TinyML Audio Wakeword Detection
TinyML Keyword Spotting
Let's look at the methods and algorithms for leveraging microphone sensor data for tasks like audio wake-word detection and keyword spotting. We will examine the techniques used by services like "OK Google" and "Alexa," focusing on the neural network of the applications and more specifically on building a keyword spotting app without writing code for IoT devices like microcontrollers.
What is Keyword Spotting?
Keyword spotting is a low power end-to-end solution that uses always-on microphone listening to audio signals in its surrounding for a known keyword like "hey google" or "alexa" and generating a signal to take a meaningful action for further processing.
Applications of Keyword Spotting
For many mobile and edge applications, such as those for phones, wearables, and automobiles, keyword spotting (KWS) offers a crucial user interface. The utility of KWS systems depends on both accuracy and power efficiency being maximized because they are often "always on." In this article, we demonstrate hardware aware training (HAT), a method for creating new KWS neural networks based on Arduino nano ble sensing that enables low parameter counts and state-of-the-art (SotA) accuracy.
Privacy and low cost are highlights of this app making it scalable to industries and verticals including smart homes (e.g. appliances and switches), smart cities (e.g. parking meters, smart locks) and many others.
Building Audio Wake-Word App on No Code Platform Cainvas
As shown in the picture above, the app requires a board with microphone to capture real time audio waveform, which is then fed to a small deep neural network in frequency domain with less than 12 kb memory footprint. It is compact and computationally efficient with power in a few miliwatts. The app is optimized for boards built on Cortex™ M series CPUs and can run on a coin battery for months.
Most importantly, the application can be customized and compiled in a matter of a few minutes.
Steps on Cainvas
Step 1: Train
AUWW Platform lets you record live audio hot-words samples or upload recorded samples as wav files. It performs data analysis on the recordings and converts them into an audio dataset suitable for training the proprietary model as shown in figure 1 above.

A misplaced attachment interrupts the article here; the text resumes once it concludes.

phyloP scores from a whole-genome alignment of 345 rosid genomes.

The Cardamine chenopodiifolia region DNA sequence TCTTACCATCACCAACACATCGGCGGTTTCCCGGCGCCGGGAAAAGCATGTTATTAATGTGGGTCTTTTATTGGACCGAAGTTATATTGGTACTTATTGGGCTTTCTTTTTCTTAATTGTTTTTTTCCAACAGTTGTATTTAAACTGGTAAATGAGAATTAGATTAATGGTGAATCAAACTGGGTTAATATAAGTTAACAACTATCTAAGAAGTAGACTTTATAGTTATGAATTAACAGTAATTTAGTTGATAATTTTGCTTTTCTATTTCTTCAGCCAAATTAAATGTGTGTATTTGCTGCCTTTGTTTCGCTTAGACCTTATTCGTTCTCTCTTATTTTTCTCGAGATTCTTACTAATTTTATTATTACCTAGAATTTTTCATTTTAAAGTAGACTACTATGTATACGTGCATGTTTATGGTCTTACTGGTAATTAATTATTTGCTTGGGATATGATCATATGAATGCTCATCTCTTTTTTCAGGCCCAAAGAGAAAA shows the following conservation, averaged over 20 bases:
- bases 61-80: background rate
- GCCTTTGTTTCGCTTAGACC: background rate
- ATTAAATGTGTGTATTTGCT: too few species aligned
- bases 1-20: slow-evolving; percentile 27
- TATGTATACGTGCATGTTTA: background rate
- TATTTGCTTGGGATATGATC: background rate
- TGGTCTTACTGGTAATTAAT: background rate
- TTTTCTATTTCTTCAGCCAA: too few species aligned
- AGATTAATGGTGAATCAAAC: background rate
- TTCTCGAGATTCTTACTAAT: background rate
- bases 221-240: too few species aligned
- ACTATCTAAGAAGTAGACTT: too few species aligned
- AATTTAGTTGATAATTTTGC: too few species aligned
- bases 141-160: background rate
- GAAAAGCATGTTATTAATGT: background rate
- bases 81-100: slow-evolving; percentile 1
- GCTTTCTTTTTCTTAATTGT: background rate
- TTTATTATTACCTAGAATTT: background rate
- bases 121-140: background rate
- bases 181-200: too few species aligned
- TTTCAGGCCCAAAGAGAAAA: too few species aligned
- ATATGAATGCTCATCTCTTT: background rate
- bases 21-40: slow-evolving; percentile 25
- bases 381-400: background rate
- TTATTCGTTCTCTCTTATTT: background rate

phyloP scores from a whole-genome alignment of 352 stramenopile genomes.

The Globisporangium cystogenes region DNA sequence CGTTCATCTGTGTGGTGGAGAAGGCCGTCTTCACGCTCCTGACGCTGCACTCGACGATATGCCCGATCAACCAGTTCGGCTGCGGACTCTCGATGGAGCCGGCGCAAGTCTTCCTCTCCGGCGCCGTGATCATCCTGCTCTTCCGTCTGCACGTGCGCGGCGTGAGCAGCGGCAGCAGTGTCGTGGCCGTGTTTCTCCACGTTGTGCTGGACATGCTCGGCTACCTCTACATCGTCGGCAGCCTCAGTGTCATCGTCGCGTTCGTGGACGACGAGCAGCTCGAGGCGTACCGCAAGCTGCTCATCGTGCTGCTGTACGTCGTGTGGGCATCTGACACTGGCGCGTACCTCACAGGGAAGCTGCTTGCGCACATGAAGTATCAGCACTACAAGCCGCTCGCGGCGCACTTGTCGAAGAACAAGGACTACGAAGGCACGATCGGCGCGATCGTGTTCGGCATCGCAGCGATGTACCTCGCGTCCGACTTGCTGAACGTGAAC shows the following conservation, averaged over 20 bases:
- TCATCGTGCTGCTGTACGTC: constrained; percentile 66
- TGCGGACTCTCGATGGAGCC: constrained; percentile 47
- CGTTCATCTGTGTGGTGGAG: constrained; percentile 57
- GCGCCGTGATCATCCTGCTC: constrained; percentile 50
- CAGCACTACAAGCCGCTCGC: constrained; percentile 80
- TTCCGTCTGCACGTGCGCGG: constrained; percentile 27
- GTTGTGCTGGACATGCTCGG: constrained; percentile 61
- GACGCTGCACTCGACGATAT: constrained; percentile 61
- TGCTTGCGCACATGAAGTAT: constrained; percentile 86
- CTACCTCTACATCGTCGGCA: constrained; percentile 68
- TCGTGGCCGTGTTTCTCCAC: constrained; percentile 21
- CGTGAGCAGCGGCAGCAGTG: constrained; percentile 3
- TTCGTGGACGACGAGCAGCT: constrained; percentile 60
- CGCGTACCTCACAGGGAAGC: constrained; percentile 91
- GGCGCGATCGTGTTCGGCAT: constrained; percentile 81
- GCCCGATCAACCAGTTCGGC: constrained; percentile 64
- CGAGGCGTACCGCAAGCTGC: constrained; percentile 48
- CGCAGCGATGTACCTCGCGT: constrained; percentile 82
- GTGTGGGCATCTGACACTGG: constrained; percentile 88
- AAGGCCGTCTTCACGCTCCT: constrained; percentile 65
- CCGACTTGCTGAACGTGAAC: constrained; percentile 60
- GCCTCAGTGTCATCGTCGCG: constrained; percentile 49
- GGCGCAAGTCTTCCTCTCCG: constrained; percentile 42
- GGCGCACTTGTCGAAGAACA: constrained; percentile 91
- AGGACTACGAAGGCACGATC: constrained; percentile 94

Step 2: Test
Once the model is trained, the user can record a speech sample on the test screen to perform live testing. Result of the live speech sample is shown on the next screen with green time regions as hot-word detection.
Step 3: Download & Flash
Once you’re satisfied with the testing and accuracy of speech detection, you can choose the board and click compile. Results of compiled binaries are downloaded on your disk and you’re ready to flash it on the device and see it in action.
Here is a quick 5 min video that will take you step-by-step on how to build a keyword spotting application on tiny electronics boards like microcontrollers and IoT devices.
Low Code Audio Wake-Word Detection
If you happen to be a developer and need more flexibility in your application, there is a low code version of the audio wake-word detection application that you can simply copy and start editing to suit your needs. Here is the link to start editing the notebook and build your app and detailed guide that explains steps in the notebook.
There is an entire chapter dedicated to audio wake-word detection in the book "Introduction to TinyML" by Rohit Sharma. If you like the article and would like to build The link to purchase the book are in footer.